Different Death Pathways
Three classic 21st century dying patterns
Death occurs without any warning. (Least common path today in the developed world)
People decline steadily as they approach death.
People have an erratic course; fatal disease takes years or decades with ups and downs. (Probably most common today)
History of Dying
For almost all of human history:
No medicine—People died quickly of infectious diseases.
Dying was familiar—a routine event at every stage of life.
Circa early 20th century:
Modern medicine conquers infectious diseases, moving death to the end of the lifespan.
Dying moved to hospitals, far from view.
Result: dying is a strange, frightening, “ health care managed” event.
Circa late 1960s—death awareness movement
University courses on death became popular; people urged to plan for it.
It’s OK to talk about death and plan for how you will die, but still “the act” is typically off screen.
Kubler-Ross’ Stage Theory
The Facts: Individual Variations/Different Feelings
Dying People experience many emotions (but not in predictable stages).
Some experience a state called “middle knowledge” (both know and don’t fully accept they are dying).
Hope is often the main emotion (I can beat this thing!) until the very end.
Some are energized and feel more alive (I’ve got to get it together and live as fully as I can!)….. recall socio-emotional selectivity theory.
Bottom line: Don’t stereotype people as feeling a certain way or decide how they should act.
Other Facts about Dying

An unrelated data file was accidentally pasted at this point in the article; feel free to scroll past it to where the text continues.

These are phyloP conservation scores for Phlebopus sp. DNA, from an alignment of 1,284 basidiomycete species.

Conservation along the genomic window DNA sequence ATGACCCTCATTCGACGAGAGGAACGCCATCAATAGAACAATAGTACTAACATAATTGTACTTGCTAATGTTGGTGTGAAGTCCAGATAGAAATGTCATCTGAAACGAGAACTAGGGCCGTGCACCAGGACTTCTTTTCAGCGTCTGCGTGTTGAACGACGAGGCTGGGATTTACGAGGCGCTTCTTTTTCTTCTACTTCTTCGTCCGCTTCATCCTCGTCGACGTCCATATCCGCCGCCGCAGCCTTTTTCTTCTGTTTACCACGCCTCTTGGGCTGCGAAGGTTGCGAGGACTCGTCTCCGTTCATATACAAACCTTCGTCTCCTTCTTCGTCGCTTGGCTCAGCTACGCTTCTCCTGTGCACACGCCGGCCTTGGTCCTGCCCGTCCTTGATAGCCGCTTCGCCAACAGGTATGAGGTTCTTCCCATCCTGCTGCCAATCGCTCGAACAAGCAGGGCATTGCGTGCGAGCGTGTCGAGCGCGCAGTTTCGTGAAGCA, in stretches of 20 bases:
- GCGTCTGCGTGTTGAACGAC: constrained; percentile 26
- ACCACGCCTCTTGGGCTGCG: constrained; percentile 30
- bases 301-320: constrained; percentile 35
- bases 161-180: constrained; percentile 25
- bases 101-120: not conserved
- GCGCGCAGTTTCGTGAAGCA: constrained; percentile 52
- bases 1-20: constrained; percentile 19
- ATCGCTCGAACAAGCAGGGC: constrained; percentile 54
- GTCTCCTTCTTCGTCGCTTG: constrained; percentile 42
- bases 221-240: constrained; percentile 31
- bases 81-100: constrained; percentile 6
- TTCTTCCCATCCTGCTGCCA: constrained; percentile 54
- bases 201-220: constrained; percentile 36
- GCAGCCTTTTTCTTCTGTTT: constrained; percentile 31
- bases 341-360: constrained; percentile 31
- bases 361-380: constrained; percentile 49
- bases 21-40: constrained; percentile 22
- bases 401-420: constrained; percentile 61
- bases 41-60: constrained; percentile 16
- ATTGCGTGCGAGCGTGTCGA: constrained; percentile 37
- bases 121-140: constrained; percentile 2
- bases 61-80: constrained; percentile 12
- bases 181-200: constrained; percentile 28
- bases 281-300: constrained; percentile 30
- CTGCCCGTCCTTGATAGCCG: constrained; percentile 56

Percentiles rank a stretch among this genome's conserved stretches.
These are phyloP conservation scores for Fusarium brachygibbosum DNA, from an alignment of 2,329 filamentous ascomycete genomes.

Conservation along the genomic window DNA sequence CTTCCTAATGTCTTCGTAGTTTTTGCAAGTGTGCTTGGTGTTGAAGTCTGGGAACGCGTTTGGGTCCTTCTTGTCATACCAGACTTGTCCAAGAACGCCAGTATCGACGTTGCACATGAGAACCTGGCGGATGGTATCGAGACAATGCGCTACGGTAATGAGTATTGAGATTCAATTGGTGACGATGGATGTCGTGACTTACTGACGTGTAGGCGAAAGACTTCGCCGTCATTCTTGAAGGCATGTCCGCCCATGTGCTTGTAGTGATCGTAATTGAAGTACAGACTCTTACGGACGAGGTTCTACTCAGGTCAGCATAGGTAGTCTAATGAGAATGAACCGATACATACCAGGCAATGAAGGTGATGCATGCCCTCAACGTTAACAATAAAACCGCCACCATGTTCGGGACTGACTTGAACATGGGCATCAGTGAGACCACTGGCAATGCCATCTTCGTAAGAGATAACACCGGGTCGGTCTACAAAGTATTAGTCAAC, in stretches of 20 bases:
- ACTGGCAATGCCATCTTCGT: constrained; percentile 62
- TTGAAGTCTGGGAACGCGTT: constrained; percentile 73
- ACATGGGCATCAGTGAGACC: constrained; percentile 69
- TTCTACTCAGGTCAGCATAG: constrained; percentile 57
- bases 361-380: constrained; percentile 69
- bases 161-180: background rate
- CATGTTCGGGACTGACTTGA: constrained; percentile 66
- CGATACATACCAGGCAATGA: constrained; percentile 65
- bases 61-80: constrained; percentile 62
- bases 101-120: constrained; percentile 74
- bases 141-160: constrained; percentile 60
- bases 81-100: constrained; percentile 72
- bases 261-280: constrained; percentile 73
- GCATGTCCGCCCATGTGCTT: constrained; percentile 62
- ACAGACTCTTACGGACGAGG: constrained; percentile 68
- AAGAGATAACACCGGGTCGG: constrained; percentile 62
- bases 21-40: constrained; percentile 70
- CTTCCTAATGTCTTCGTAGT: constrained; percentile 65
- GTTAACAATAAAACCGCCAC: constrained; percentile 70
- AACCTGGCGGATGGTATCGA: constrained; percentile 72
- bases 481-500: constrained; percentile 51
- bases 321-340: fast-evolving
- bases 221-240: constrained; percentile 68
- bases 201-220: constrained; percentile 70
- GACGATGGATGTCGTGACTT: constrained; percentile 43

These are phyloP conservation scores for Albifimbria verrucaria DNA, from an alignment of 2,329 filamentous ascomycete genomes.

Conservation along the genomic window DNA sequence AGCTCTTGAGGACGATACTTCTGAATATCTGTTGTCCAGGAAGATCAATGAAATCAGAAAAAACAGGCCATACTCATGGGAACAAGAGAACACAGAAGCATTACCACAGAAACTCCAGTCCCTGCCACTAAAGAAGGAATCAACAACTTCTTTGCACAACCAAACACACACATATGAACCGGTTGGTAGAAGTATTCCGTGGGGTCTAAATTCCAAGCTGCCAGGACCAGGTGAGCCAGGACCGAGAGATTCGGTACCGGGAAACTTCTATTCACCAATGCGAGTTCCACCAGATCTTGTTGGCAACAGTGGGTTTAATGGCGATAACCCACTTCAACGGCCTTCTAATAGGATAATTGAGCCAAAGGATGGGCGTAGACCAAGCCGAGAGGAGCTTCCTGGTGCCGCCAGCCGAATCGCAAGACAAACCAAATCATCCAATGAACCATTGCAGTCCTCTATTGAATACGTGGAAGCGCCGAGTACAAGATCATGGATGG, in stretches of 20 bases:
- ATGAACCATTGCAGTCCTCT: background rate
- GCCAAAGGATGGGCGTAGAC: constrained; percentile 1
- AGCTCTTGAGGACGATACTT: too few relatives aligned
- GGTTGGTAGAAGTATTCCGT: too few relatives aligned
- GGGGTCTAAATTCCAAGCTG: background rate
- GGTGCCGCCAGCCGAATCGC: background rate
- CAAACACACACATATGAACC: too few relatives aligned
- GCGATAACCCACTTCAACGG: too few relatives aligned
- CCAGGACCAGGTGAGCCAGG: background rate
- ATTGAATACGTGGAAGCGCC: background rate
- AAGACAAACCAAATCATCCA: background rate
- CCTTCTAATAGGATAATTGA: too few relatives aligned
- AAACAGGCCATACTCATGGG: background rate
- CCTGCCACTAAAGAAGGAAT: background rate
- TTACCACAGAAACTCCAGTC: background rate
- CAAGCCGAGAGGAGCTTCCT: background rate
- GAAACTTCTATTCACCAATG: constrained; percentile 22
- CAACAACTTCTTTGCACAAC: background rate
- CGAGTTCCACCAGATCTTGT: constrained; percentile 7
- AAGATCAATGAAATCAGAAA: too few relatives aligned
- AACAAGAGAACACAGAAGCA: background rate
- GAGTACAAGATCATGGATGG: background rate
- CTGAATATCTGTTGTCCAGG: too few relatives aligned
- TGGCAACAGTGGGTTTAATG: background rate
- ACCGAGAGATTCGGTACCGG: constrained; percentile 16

The elderly typically report no fear of death, although they are afraid of the pain of dying.
Off-time deaths (such as in youth) are particularly painful for the person and survivors.
There is nothing more devastating than a child’s death.
What helps assuage the pain (for parents)?
If the child is older, knowing you talked about death to your dying daughter or son.
Sharing in the hands-on care during the final days.
Feeling health care providers are caring and involved.
In Search of the Ideal Death
According to the Bible, death is appropriate after a long life and should occur peacefully at home. People around the world concur: “I want to die surrounded by my family, not tortured by machines in intensive care.”
One psychologist offers the following goals:
To not suffer debilitating pain
To feel secure and in control of how we die
To be close emotionally to loved ones
To foster spirituality or feel a sense of integrity
(What are your major priorities for a good death? See the next slide)
Checklist to Evaluate Your Dying Goals
Health Care System: Its Problems Handling Dying
A classic study:
Main point: Death doesn’t occur on schedule, hospital care is set up as if it does. So mismatches between the predicted “dying trajectory” and what really happens are common.
Patient “expected to live” may suddenly die. (horrifying to everyone)
Patient “expected to die” lives longer than expected. (So family, called to the bedside repeatedly, finally says: “This better happen soon.”)
A multicultural society—Raises risk of miscommunication between families of the dying person and hospital staff
An incredible array of technologies—When do we turn off machines that prolong dying and let people die in peace?
The Solution: Palliative Care Interventions
Strategies to promote an optimal death
End of life care instruction—Give health care workers training in caring for dying people
Problem: not that frequent, partly because it is against the medical goal to save lives
Palliative care service—specific unit devoted to providing high quality treatment to people who are definitely dying
Hospice care—the main alternative today
Hospice Movement Fact Sheet
Definition: Setting (outside of the traditional hospital) devoted to fostering a good death